ant512 was about to port Woopsi to the GP2x, but then abadoned it. Woopsi is a Nintendo DS GUI library for rapidly creating user interfaces for homebrew software. Modelled after the AmigaOS windowing system.

Read on:

Woopsi2x Abandoned
January 25th, 2008
Tinkering with and researching the GP2x’s touch screen reveals some answers to the questions posed last time around.

First off, my GP2x isn’t duff. There’s another guy here who has discovered the same problem I have – the only readily-available example of using the touch screen on the GP2x jitters like crazy.

I’ve tried swapping batteries, which often causes problems with the console, to no effect.

Testing the read() function reveals that the touchscreen will produce new values every time it is interrogated. There’s no need to wait for a VBL before it will produce new values. This means that my initial jitter-removal routine based on mean averages was actually doing something. I’ve increased the sample count from 5 to 40, which has improved things a lot, but it’s still nowhere near perfect.

I realised that I’ve got no idea what the “open(”dev/touchscreen/wm97xx”)” command does. Does it access the raw hardware, or does it just open a driver? Not having done any Linux kernel hacking I couldn’t say. I’ve looked through the driver sourcecode and it appears to have some jitter correction built-in. It definitely compensates for some of the quirks of the hardware. If the open() command works with the driver, there’s something seriously wrong if I’m still getting wildly different values back each time I poll the screen. If I’m working with the hardware, I’ll have to re-implement the driver for the 2x in order to get any decent values from the it.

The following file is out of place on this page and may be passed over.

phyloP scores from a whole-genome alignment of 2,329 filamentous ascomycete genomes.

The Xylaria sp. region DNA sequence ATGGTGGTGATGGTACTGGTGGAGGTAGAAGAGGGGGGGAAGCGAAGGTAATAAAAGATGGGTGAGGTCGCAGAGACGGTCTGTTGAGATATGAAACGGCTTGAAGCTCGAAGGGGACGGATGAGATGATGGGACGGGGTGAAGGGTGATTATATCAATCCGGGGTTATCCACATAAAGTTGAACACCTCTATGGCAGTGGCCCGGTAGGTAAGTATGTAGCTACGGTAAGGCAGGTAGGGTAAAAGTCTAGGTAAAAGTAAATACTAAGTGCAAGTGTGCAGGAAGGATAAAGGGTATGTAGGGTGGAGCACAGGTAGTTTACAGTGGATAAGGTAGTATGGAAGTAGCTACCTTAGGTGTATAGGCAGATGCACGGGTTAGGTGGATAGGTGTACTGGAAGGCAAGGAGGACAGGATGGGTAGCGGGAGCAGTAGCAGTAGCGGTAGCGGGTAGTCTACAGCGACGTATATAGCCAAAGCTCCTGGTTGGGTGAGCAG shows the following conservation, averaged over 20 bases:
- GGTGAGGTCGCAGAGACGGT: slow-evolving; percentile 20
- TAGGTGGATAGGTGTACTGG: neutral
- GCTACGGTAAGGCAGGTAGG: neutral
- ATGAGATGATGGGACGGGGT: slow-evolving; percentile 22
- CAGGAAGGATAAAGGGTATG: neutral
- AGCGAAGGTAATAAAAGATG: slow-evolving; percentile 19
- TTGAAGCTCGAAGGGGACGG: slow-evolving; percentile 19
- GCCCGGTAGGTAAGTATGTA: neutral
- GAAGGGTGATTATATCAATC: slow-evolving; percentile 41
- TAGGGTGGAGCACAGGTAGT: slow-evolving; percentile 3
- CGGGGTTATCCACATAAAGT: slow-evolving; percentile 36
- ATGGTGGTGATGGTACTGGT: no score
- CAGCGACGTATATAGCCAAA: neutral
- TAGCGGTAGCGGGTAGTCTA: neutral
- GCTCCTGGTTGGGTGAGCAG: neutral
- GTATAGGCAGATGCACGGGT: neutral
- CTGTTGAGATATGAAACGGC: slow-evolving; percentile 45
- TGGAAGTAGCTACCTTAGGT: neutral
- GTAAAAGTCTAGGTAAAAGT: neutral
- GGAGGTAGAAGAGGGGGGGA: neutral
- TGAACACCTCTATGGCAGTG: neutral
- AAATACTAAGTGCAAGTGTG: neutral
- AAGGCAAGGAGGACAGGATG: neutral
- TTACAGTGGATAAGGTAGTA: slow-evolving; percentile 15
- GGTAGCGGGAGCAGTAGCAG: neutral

Some digging around in the code for the 2x’s port of ScummVM suggests that the author built a time delay into its touch screen routines to cater for the jitter. At least that way you’re guaranteed to get steady values for the duration of the delay. Works fine for Scumm, as it doesn’t really require fine control. No good for Woopsi – any jitter is immediately obvious. One clever idea the author had was to use the SDL_WarpMouse() command to move SDL’s cursor to match the GP2x’s stylus position. This triggers an SDL_MOUSEMOVE event, which can then be interpreted in a standard SDL event parser block without any custom code. Neat.

The official SDK has no documentation. Nothing. There doesn’t seem to be any way to get the sourcecode, either (which is rapidly becoming my favourite way to understand a program – don’t tell me how it works, just show me the code).

Coupled with the fact that the GP2x has been abandoned by the majority of coders in favour of the forthcoming “Pandora” system (which looks like a weird cross between a 48K Spectrum, a dual-shock PS1 pad, a DS and an N-Gage), I think creating a GP2x port would be a painful waste of time. Shame, because the new d-pad does actually make it quite a good system.

Here’s the touchscreen class I came up with (credit to the author of the original “” file, who neglected to include his details in the zip):


I’ve switched it from using Woopsi-style “u8?, “u16?, etc types to using SDL-style “uint8_t” types. I haven’t compiled it since then, but it should be OK. Consider the archive public domain.


Increasing the number of samples to 100 further increases the accuracy, but has a noticeable impact on speed. It doesn’t solve the problem of the touch screen occasionally producing totally incorrect values. Having noticed that the amount of pressure needed to trigger a response isn’t even vaguely uniform across the surface of the touch screen, I’m growing more and more certain that GamePark skimped on the touch screen and used components that fell off the back of a lorry.